Welcome to the Welte lab!
Lipid droplets (yellow) and nuclei (blue) in early Drosophila embryos
Cells are highly dynamic systems, in which many components are in constant flux: these include molecules, supramolecular complexes, and even entire organelles. They are continually generated, reorganized, relocated, and destroyed. Intracellular trafficking is highly directed in space and carefully controlled in time. The Welte laboratory studies the molecular mechanisms and biological roles of two types of trafficking events: the exchange of proteins between lipid droplets, cytoplasmic fat storage organelles, and the nucleus, as well as the motor-powered transport of various cargoes along microtubules. We employ Drosophila models in which we can combine in vivo visualization with molecular genetics approaches. We dissect the molecular mechanisms of these trafficking events and determine the consequences of disrupted trafficking at the organismal level. Our research is very visual and generates striking images (see the examples on the research or movies page). Currently, we work in three general areas: the role of lipid droplets as sequestration sites for nuclear proteins, the mechanism by which a nesprin family member modulates motor-driven transport, and the temporal regulation of lipid-droplet motion.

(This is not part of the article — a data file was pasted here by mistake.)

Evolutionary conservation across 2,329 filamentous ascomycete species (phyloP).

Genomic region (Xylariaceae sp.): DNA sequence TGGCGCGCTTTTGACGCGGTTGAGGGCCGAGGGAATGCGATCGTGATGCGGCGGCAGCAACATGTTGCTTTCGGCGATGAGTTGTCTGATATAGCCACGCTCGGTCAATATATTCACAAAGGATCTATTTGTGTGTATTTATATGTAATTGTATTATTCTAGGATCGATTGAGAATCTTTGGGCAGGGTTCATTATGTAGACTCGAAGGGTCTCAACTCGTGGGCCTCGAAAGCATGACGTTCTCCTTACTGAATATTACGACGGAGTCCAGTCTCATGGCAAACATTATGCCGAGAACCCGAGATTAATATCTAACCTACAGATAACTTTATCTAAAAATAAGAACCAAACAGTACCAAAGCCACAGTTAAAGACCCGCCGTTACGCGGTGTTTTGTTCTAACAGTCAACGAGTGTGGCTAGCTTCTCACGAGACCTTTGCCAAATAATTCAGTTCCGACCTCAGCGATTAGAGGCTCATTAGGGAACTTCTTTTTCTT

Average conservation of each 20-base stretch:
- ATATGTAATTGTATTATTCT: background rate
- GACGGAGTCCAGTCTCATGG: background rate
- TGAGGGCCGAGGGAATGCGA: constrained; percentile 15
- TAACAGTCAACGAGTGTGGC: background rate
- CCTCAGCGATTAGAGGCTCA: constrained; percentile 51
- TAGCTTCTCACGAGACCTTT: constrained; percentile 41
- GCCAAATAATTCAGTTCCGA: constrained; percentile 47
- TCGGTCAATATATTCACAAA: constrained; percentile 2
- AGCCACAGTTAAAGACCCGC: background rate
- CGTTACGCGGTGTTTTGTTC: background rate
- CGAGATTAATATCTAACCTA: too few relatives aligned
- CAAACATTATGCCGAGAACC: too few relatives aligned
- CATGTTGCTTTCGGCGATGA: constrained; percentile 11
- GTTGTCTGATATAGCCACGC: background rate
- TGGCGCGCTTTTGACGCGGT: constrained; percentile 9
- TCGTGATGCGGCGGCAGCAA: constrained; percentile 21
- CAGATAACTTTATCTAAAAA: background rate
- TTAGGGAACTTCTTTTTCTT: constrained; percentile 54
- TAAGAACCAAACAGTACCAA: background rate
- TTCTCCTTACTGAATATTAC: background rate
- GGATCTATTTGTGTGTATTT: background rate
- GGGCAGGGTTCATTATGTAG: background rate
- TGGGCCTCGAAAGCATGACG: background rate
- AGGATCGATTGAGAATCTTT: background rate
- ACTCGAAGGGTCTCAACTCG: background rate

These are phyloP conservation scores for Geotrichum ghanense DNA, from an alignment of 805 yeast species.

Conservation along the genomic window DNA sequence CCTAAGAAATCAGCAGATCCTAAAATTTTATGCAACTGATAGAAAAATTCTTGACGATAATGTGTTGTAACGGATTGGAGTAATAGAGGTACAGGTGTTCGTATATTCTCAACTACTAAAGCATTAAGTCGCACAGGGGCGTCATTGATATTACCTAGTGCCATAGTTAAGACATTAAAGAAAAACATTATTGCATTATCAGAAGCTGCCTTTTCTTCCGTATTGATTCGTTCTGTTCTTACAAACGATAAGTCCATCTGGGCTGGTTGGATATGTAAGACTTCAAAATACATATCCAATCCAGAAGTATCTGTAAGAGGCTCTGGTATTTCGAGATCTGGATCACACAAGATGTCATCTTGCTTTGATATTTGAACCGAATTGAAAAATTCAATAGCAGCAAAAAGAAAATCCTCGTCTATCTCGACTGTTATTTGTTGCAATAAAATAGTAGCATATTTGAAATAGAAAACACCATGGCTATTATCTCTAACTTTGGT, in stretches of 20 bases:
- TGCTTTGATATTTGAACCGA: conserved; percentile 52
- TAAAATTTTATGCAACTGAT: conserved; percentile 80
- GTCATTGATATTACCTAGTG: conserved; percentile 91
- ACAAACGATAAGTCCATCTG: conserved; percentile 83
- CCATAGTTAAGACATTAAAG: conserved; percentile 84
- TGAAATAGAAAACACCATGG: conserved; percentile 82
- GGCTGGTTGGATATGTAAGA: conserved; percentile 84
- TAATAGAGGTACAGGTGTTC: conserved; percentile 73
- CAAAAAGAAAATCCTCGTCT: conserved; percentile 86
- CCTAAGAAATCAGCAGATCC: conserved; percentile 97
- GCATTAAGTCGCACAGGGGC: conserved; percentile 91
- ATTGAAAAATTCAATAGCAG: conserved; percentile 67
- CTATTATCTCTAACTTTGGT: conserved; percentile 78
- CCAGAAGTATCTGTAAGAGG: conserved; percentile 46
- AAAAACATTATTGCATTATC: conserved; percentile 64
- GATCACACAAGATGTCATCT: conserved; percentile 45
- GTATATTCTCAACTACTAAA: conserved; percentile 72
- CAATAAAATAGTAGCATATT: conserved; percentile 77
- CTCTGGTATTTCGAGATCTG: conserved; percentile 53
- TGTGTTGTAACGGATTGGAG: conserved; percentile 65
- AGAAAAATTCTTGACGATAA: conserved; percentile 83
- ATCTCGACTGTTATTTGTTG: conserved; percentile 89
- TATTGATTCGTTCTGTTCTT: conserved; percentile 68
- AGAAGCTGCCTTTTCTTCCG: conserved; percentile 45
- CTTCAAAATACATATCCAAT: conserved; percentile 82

Lipid droplets as protein sequestration sites
The variant histone H2Av (green) is present on lipid droplets and in nuclei
Lipid droplets are critical for lipid metabolism and energy homeostasis. We found that in Drosophila embryos lipid droplets also sequester massive amounts of certain histones (Cermelli et al., 2006), via the novel histone anchor Jabba (Li et al., 2012). Droplet-bound histones can be released and travel to the nuclei where they support chromatin assembly. In addition, droplet-bound histones mediate anti-bacterial defense (Anand et al., 2012). These studies revealed that in addition to their role in lipid metabolism lipid droplets also function as sites for regulated protein sequestration (Welte, 2007). For histones, such sequestration is important both for long-term storage (Li et al., 2012) and short-term buffering (Li et al., 2014). We are characterizing how Jabba recruits histones to lipid droplets, how the cell regulates histone release from droplets and their transfer to nuclei, and how droplet-bound histones contribute to innate immunity.